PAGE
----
The Sabine National Forest, largely in Sabine County, Tx. and extending into Jasper, Newton, Shelby and San Augustine Counties boasts some of the best outdoor recreational areas around. Sabine National Forest has 160,656 acres for the enjoyment of area residents as well as visitors from all over the country. Primitive camping is permitted on the National Forest land unless posted otherwise.
There are recreational areas and wilderness areas located in the Sabine National Forest. These areas are easily accessible and they are for the public to enjoy.
Moore Plantation Wildlife Management Area:
The 27,034 acre Moore Plantation Wildlife Management Area offers hunting (proper Texas permits, stamps, license required) and camping. Campers may camp in the Moore Plantation area except during the hunting seasons. During the hunting seasons all camping in the Moore Plantation is restricted to two camps. Maps of these campsites are posted in the Management Area. Portable deer stands may be used but may not be left unattended for more than 72 hours. Motor vehicles are restricted to designated roads and all terrain vehicles are not allowed except when used by qualified disabled persons. NOTE: See Wildlife Management Area Regulations
Moore Plantation Wildlife Management Area begins about 2 miles East of Pineland Texas along Highway 2426 and extends to Highway 87 South of Hemphill, Texas. Click on Moore WMA Map for enlargement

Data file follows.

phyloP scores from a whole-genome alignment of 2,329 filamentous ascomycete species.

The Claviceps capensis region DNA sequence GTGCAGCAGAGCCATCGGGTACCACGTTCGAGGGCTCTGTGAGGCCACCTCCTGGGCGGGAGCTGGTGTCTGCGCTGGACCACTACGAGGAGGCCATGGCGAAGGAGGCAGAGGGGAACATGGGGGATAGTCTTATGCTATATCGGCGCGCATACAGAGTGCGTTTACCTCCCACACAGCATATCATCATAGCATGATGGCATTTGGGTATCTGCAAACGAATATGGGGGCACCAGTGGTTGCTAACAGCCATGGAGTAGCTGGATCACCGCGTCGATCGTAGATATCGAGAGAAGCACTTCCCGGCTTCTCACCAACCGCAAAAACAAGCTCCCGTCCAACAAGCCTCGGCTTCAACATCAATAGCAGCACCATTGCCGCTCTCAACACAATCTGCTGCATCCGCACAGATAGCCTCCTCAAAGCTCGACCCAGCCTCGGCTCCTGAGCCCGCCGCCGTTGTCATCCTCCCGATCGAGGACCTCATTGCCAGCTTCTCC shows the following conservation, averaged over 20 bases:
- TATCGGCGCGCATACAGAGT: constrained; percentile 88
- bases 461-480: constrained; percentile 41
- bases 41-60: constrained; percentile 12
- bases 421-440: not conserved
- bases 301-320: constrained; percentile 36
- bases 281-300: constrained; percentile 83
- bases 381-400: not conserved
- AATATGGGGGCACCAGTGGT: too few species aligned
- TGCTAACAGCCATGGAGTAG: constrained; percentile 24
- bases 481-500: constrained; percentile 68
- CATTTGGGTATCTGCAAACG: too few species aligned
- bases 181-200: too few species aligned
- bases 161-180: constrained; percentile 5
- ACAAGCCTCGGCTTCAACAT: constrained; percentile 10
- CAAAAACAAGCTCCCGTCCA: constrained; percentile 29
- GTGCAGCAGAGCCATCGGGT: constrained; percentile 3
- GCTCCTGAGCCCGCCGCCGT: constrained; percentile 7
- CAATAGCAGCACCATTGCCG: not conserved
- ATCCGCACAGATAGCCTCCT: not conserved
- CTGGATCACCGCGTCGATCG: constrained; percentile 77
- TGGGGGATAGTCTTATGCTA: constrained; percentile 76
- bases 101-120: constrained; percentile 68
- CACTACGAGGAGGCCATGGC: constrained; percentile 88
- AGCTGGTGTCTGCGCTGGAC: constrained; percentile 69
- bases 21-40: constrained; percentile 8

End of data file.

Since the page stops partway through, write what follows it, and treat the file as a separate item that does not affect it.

Indian Mounds Wilderness Area
The Indian Mounds Wilderness Area, located east of Hemphill, TX, is in the Yellowpine District; the 12,369 acre area is south of Hwy. 83 and northeast of FM 944. The boundaries are identified by silver and black signs. Visitors are welcome to enjoy the area: hike, hunt, camp, etc., however, the Wilderness Act prohibits the use of any mechanized equipment (i.e., vehicles, chainsaws, 3 or 4 wheelers). Several roads are open which allow access through the area: FM 3382, FS Road 115 and County Road SAB 28.
DIRECTIONS: From Hemphill follow Highway 83 east for 3.5 miles to designated wilderness parking area.
Indian Mounds is comprised of 12,369 acres. Indian Mounds is the home of 4 championship trees; a National Co-Champion Little-hip Hawthorn and 3 State Champions: a Flatwoods Plum, Florida Sugar Maple, and an Eastern Hop-Hornbeam. The area also contains the largest White Oak and Black Cherry in the National Forests in Texas. Here survives the largest expanse of American Beech / Southern Magnolia remaining in the world.
Turkey Hill Wilderness Area
Turkey Hill Wilderness Area contains the vanishing Shagbark Hickory / Nutmeg Hickory bottomland association known to only a few scattered floodplains in the south. Turkey Hill contains one of only two expanses of Longleaf Pine / grassland communities in the south. Besides finding almost every species known to the bottomlands of East Texas, Turkey Creek abounds in exotic plant life such as the Wild Iris, Spider Lilly, and Carolina Lilly in addition to Indian Pinks, Pawpaw, Green Dragons, and the rare Tri-Lillium. Location: Take Texas 103 to its intersection with FR 705. Turn right and go 2.5 miles to the Bannister Wildlife Management Area sign on the west side of FM 705. Just north of the sign, you can walk an abandoned Jeep trail about a mile northwest to Clear Creek. Excellent primitive camping and hiking opportunities.
DIRECTIONS: From Broaddus follow Highway 147 north for 6 miles to Wilderness.
NOTE: Turkey Hill is in Angelina National Forest, not Sabine National Forest. It is included here because it is in close proximity to the Toledo Bend Reservoir and Sabine County, Texas.